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Community Member and Stakeholder Perspectives on a Healthy Environment Initiative in North Carolina.

Carter-Edwards L, Lowe-Wilson A, Mouw MS, Jeon JY, Baber CR, Vu MB, Bethell M - Prev Chronic Dis (2015)

Bottom Line: Evaluations of the PE sessions and key informant interviews indicated that access (convenience, cost, safety, and awareness of products and services) and community fit (community-defined quality, safety, values, and norms) were important constructs across the strategies.Both community fit and access are essential constructs for promoting health equity.Findings demonstrate the feasibility of and need for formative research that engages community members and local stakeholders to shape context-specific, culturally relevant health promotion strategies.

View Article: PubMed Central - PubMed

Affiliation: Public Health Leadership Program, Gillings School of Global Public Health, 4111 McGavran-Greenberg Hall, University of North Carolina at Chapel Hill, CB no. 7469, Chapel Hill, NC 27599-7469. Email: lori_carter-edwards@unc.edu. Dr Carter-Edwards is also affiliated with the Department of Health Behavior and the UNC Center for Health Promotion and Disease Prevention at the University of North Carolina at Chapel Hill, Chapel Hill, North Carolina.

ABSTRACT

Introduction: The North Carolina Community Transformation Grant Project (NC-CTG) aimed to implement policy, system, and environmental strategies to promote healthy eating, active living, tobacco-free living, and clinical and community preventive services to advance health equity and reduce health disparities for the state's most vulnerable communities. This article presents findings from the Health Equity Collaborative Evaluation and Implementation Project, which assessed community and stakeholder perceptions of health equity for 3 NC-CTG strategies: farmers markets, shared use, and smoke-free multiunit housing.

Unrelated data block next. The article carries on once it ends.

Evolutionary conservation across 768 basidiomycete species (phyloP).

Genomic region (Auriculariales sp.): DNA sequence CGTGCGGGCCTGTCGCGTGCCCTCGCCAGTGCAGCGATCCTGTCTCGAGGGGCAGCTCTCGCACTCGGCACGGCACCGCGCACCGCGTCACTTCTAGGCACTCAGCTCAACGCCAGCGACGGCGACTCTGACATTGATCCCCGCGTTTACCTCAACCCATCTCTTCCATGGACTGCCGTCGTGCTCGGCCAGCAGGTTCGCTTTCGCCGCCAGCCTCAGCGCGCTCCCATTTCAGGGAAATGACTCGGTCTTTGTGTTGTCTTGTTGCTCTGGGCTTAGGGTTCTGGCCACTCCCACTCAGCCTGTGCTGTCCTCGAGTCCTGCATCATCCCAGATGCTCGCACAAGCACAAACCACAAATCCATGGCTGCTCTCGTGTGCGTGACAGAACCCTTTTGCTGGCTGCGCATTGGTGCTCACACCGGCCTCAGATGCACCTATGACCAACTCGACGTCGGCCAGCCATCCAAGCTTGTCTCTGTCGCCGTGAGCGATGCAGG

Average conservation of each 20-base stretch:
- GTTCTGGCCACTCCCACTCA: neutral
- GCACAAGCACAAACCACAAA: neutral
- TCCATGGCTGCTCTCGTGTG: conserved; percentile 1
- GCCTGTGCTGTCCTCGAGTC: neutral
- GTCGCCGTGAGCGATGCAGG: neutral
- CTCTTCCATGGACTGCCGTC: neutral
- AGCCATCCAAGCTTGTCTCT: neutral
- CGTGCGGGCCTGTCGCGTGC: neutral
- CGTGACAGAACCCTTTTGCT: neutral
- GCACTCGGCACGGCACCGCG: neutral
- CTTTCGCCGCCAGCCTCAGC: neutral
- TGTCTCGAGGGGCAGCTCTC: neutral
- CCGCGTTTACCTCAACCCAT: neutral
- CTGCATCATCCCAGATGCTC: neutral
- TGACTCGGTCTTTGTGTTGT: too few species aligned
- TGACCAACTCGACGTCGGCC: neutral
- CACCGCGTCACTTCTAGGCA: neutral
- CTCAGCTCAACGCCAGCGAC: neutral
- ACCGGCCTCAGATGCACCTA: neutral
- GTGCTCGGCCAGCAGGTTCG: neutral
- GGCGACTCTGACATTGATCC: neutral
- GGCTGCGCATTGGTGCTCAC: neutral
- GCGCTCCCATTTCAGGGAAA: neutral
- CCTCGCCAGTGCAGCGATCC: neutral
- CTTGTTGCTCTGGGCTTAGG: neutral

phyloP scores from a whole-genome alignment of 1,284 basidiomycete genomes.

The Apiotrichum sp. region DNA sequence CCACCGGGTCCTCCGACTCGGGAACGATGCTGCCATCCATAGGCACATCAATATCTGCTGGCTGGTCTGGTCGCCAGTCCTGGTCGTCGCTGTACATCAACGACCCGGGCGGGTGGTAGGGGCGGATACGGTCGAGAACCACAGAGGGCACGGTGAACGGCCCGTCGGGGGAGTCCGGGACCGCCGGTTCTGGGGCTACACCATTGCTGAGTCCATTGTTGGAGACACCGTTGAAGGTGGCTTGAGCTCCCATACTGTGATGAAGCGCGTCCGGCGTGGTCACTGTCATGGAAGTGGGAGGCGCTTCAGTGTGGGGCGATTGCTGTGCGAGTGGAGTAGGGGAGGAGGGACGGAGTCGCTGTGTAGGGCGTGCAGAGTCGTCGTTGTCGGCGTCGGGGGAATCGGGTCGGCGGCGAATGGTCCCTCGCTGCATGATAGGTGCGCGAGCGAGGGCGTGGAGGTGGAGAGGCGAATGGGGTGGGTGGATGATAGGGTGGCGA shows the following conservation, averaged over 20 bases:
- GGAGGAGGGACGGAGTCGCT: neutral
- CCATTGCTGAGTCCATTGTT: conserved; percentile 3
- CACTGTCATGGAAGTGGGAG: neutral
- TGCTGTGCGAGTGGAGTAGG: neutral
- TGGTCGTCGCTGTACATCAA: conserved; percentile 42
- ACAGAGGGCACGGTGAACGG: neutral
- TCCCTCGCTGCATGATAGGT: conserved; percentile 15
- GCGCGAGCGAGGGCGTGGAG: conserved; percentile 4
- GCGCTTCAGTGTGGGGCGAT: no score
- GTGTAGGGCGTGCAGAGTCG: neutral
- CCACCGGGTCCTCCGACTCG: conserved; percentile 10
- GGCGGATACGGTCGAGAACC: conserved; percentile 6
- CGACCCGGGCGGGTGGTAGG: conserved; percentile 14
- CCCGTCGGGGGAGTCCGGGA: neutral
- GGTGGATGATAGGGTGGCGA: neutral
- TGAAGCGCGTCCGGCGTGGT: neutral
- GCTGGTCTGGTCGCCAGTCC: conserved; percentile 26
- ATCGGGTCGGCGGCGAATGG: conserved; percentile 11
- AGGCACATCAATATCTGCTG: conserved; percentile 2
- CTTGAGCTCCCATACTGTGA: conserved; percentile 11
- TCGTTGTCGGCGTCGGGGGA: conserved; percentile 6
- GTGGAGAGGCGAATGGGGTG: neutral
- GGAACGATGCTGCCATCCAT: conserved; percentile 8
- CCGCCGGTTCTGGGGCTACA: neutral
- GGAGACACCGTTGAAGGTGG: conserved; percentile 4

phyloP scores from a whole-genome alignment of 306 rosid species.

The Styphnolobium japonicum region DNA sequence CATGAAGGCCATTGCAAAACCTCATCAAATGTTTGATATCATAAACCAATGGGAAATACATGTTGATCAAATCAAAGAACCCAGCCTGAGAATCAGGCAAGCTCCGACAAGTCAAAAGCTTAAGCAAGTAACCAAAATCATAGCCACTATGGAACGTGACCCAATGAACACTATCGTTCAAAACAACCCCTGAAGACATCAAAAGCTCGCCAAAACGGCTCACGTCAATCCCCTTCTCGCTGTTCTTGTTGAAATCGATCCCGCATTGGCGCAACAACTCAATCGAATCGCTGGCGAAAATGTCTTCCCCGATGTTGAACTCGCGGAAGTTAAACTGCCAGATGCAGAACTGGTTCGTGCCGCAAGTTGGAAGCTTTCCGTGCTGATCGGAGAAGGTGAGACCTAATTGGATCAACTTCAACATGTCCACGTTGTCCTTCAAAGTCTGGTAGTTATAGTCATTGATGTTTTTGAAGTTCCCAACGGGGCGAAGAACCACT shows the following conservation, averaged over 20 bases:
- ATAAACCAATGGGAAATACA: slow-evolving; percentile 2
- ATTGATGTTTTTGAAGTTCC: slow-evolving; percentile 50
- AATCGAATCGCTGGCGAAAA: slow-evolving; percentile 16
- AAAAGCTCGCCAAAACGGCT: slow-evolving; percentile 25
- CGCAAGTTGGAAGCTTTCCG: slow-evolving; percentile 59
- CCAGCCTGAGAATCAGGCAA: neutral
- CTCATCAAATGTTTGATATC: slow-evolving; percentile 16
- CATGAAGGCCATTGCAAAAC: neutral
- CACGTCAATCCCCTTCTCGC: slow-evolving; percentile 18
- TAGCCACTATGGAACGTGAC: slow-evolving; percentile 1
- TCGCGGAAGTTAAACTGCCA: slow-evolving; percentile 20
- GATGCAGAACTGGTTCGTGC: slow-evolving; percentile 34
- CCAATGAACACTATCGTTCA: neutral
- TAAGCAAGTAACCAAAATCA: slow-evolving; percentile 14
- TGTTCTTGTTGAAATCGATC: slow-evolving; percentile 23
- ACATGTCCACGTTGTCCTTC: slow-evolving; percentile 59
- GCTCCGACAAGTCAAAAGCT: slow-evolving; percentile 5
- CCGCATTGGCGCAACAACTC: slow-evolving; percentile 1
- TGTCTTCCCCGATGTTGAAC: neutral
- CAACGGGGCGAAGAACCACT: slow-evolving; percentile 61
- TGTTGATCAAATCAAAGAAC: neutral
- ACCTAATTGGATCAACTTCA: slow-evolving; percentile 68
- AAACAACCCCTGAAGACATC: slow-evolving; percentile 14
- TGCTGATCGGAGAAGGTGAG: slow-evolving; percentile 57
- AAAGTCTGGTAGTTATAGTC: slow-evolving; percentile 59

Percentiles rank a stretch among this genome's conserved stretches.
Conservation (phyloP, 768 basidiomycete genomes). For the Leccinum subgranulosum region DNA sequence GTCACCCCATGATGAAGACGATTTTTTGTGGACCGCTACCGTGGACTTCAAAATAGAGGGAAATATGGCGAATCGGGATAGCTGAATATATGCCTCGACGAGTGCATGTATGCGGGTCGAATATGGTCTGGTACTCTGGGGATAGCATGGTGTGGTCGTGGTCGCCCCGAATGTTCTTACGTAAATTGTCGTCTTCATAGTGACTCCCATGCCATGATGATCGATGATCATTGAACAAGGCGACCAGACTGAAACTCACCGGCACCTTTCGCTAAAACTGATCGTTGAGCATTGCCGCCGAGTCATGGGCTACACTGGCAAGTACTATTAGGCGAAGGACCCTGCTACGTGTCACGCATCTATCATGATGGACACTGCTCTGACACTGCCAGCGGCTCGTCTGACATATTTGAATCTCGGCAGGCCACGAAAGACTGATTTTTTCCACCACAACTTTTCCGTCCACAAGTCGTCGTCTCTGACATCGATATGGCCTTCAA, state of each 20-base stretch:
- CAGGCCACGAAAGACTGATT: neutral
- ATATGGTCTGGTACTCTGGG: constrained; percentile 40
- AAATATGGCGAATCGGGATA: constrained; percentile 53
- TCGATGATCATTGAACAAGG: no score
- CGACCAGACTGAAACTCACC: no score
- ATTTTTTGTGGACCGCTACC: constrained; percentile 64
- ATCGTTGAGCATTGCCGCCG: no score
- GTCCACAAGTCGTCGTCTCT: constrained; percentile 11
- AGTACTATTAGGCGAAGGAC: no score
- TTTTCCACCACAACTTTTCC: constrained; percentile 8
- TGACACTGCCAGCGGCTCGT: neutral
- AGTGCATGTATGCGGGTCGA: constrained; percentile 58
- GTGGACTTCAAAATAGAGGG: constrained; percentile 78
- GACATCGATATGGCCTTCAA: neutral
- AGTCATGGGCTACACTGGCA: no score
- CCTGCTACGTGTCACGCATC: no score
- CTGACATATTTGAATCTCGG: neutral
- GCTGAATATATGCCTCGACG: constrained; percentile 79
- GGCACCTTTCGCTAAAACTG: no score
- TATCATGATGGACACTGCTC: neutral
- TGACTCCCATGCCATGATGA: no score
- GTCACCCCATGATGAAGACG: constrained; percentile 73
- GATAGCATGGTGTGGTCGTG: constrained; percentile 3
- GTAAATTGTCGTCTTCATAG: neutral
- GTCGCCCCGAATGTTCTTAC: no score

Methods: In a triangulated qualitative evaluation, 6 photo elicitation (PE) sessions among 45 community members in 1 urban and 3 rural counties and key informant interviews among 22 stakeholders were conducted. Nine participants from the PE sessions and key informant interviews in the urban county subsequently participated in a stakeholder power analysis and mapping session (SPA) to discuss and identify people and organizations in their community perceived to be influential in addressing health equity-related issues.

Results: Evaluations of the PE sessions and key informant interviews indicated that access (convenience, cost, safety, and awareness of products and services) and community fit (community-defined quality, safety, values, and norms) were important constructs across the strategies. The SPA identified specific community- and faith-based organizations, health care organizations, and local government agencies as key stakeholders for future efforts.

Conclusions: Both community fit and access are essential constructs for promoting health equity. Findings demonstrate the feasibility of and need for formative research that engages community members and local stakeholders to shape context-specific, culturally relevant health promotion strategies.

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Related in: MedlinePlus

Conceptual model of health equity through contextual perceptions of community members and other stakeholders.
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Related In: Results  -  Collection


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Figure 1: Conceptual model of health equity through contextual perceptions of community members and other stakeholders.

Mentions: Multiple factors influenced PE participants’ perspectives on the 3 NC-CTG strategies (Table 2). Both rural and urban participants individually discussed safety, cost, quality, convenience, values, perceived norms, and awareness. When viewed collectively, 2 broader community-level themes emerged: access and community fit. Access referred to how easy or difficult it was for groups or communities to be connected to or use resources related to a NC-CTG strategy. Community fit was the collective acceptability or desirability of a strategy for community members. If an implemented strategy was deemed inconvenient for many respondents, it was viewed as an access issue. Likewise, community fit was shaped by commonly shared, individual-level factors such as values, perceived norms, knowledge, and safety. Unequal levels of access or community fit influenced the perceived health equity impact of a strategy (Figure).